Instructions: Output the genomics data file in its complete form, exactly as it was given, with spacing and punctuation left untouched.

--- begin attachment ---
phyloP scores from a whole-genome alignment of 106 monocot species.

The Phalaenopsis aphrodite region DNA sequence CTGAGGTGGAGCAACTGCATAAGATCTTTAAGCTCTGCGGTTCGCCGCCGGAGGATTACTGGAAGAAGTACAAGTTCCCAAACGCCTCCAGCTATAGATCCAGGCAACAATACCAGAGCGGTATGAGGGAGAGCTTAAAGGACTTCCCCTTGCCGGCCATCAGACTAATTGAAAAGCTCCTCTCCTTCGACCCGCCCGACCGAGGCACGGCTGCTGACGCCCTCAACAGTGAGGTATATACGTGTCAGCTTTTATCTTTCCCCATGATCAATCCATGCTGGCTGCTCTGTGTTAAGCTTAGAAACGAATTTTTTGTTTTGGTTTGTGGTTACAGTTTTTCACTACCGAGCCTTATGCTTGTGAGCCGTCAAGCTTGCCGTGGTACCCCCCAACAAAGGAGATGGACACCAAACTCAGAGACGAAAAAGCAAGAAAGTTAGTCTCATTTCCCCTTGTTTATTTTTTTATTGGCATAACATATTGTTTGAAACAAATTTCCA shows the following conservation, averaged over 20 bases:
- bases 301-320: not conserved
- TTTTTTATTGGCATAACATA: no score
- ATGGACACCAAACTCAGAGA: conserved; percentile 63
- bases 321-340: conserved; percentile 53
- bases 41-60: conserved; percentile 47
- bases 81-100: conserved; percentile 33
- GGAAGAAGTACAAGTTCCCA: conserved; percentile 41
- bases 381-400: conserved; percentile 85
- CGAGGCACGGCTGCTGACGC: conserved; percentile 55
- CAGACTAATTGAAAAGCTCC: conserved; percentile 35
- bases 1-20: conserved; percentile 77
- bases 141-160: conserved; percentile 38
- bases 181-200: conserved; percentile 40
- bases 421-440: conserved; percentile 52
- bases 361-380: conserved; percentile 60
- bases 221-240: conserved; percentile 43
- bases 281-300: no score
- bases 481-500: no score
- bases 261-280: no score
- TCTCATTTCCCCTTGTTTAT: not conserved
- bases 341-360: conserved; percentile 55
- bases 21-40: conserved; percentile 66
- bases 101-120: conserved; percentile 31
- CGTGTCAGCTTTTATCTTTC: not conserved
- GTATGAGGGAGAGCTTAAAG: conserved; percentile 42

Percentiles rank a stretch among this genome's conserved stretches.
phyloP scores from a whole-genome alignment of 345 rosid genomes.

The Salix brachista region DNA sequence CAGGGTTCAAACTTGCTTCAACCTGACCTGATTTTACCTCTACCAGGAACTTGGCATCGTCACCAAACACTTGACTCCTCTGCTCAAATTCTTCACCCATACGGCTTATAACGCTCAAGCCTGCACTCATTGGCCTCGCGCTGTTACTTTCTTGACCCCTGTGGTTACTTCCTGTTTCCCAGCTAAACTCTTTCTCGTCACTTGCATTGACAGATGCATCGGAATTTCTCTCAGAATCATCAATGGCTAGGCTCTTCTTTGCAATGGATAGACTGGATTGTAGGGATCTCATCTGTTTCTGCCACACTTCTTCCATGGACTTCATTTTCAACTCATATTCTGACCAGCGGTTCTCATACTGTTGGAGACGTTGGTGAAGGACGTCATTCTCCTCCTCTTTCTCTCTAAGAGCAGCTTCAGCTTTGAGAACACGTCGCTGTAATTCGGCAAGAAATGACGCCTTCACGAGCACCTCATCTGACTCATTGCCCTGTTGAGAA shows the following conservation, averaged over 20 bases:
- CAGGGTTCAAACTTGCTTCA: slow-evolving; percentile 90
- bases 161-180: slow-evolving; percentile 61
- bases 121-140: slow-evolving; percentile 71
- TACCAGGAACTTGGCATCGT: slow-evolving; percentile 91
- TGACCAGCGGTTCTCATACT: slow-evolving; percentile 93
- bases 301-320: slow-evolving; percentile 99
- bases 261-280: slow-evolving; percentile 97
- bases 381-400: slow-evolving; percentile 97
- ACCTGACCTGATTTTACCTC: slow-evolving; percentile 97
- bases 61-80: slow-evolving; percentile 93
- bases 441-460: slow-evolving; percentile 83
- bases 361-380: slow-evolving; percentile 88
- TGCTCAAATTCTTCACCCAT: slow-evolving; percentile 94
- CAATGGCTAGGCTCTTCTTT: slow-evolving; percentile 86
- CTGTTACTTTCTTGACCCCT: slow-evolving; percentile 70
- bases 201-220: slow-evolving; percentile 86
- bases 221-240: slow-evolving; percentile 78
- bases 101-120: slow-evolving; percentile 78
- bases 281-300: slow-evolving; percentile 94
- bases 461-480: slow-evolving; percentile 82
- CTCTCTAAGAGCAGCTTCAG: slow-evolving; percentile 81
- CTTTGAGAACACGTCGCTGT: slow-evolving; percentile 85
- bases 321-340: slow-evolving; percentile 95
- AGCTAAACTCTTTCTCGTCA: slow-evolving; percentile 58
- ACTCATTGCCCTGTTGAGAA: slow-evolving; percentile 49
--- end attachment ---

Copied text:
phyloP scores from a whole-genome alignment of 106 monocot species.

The Phalaenopsis aphrodite region DNA sequence CTGAGGTGGAGCAACTGCATAAGATCTTTAAGCTCTGCGGTTCGCCGCCGGAGGATTACTGGAAGAAGTACAAGTTCCCAAACGCCTCCAGCTATAGATCCAGGCAACAATACCAGAGCGGTATGAGGGAGAGCTTAAAGGACTTCCCCTTGCCGGCCATCAGACTAATTGAAAAGCTCCTCTCCTTCGACCCGCCCGACCGAGGCACGGCTGCTGACGCCCTCAACAGTGAGGTATATACGTGTCAGCTTTTATCTTTCCCCATGATCAATCCATGCTGGCTGCTCTGTGTTAAGCTTAGAAACGAATTTTTTGTTTTGGTTTGTGGTTACAGTTTTTCACTACCGAGCCTTATGCTTGTGAGCCGTCAAGCTTGCCGTGGTACCCCCCAACAAAGGAGATGGACACCAAACTCAGAGACGAAAAAGCAAGAAAGTTAGTCTCATTTCCCCTTGTTTATTTTTTTATTGGCATAACATATTGTTTGAAACAAATTTCCA shows the following conservation, averaged over 20 bases:
- bases 301-320: not conserved
- TTTTTTATTGGCATAACATA: no score
- ATGGACACCAAACTCAGAGA: conserved; percentile 63
- bases 321-340: conserved; percentile 53
- bases 41-60: conserved; percentile 47
- bases 81-100: conserved; percentile 33
- GGAAGAAGTACAAGTTCCCA: conserved; percentile 41
- bases 381-400: conserved; percentile 85
- CGAGGCACGGCTGCTGACGC: conserved; percentile 55
- CAGACTAATTGAAAAGCTCC: conserved; percentile 35
- bases 1-20: conserved; percentile 77
- bases 141-160: conserved; percentile 38
- bases 181-200: conserved; percentile 40
- bases 421-440: conserved; percentile 52
- bases 361-380: conserved; percentile 60
- bases 221-240: conserved; percentile 43
- bases 281-300: no score
- bases 481-500: no score
- bases 261-280: no score
- TCTCATTTCCCCTTGTTTAT: not conserved
- bases 341-360: conserved; percentile 55
- bases 21-40: conserved; percentile 66
- bases 101-120: conserved; percentile 31
- CGTGTCAGCTTTTATCTTTC: not conserved
- GTATGAGGGAGAGCTTAAAG: conserved; percentile 42

Percentiles rank a stretch among this genome's conserved stretches.
phyloP scores from a whole-genome alignment of 345 rosid genomes.

The Salix brachista region DNA sequence CAGGGTTCAAACTTGCTTCAACCTGACCTGATTTTACCTCTACCAGGAACTTGGCATCGTCACCAAACACTTGACTCCTCTGCTCAAATTCTTCACCCATACGGCTTATAACGCTCAAGCCTGCACTCATTGGCCTCGCGCTGTTACTTTCTTGACCCCTGTGGTTACTTCCTGTTTCCCAGCTAAACTCTTTCTCGTCACTTGCATTGACAGATGCATCGGAATTTCTCTCAGAATCATCAATGGCTAGGCTCTTCTTTGCAATGGATAGACTGGATTGTAGGGATCTCATCTGTTTCTGCCACACTTCTTCCATGGACTTCATTTTCAACTCATATTCTGACCAGCGGTTCTCATACTGTTGGAGACGTTGGTGAAGGACGTCATTCTCCTCCTCTTTCTCTCTAAGAGCAGCTTCAGCTTTGAGAACACGTCGCTGTAATTCGGCAAGAAATGACGCCTTCACGAGCACCTCATCTGACTCATTGCCCTGTTGAGAA shows the following conservation, averaged over 20 bases:
- CAGGGTTCAAACTTGCTTCA: slow-evolving; percentile 90
- bases 161-180: slow-evolving; percentile 61
- bases 121-140: slow-evolving; percentile 71
- TACCAGGAACTTGGCATCGT: slow-evolving; percentile 91
- TGACCAGCGGTTCTCATACT: slow-evolving; percentile 93
- bases 301-320: slow-evolving; percentile 99
- bases 261-280: slow-evolving; percentile 97
- bases 381-400: slow-evolving; percentile 97
- ACCTGACCTGATTTTACCTC: slow-evolving; percentile 97
- bases 61-80: slow-evolving; percentile 93
- bases 441-460: slow-evolving; percentile 83
- bases 361-380: slow-evolving; percentile 88
- TGCTCAAATTCTTCACCCAT: slow-evolving; percentile 94
- CAATGGCTAGGCTCTTCTTT: slow-evolving; percentile 86
- CTGTTACTTTCTTGACCCCT: slow-evolving; percentile 70
- bases 201-220: slow-evolving; percentile 86
- bases 221-240: slow-evolving; percentile 78
- bases 101-120: slow-evolving; percentile 78
- bases 281-300: slow-evolving; percentile 94
- bases 461-480: slow-evolving; percentile 82
- CTCTCTAAGAGCAGCTTCAG: slow-evolving; percentile 81
- CTTTGAGAACACGTCGCTGT: slow-evolving; percentile 85
- bases 321-340: slow-evolving; percentile 95
- AGCTAAACTCTTTCTCGTCA: slow-evolving; percentile 58
- ACTCATTGCCCTGTTGAGAA: slow-evolving; percentile 49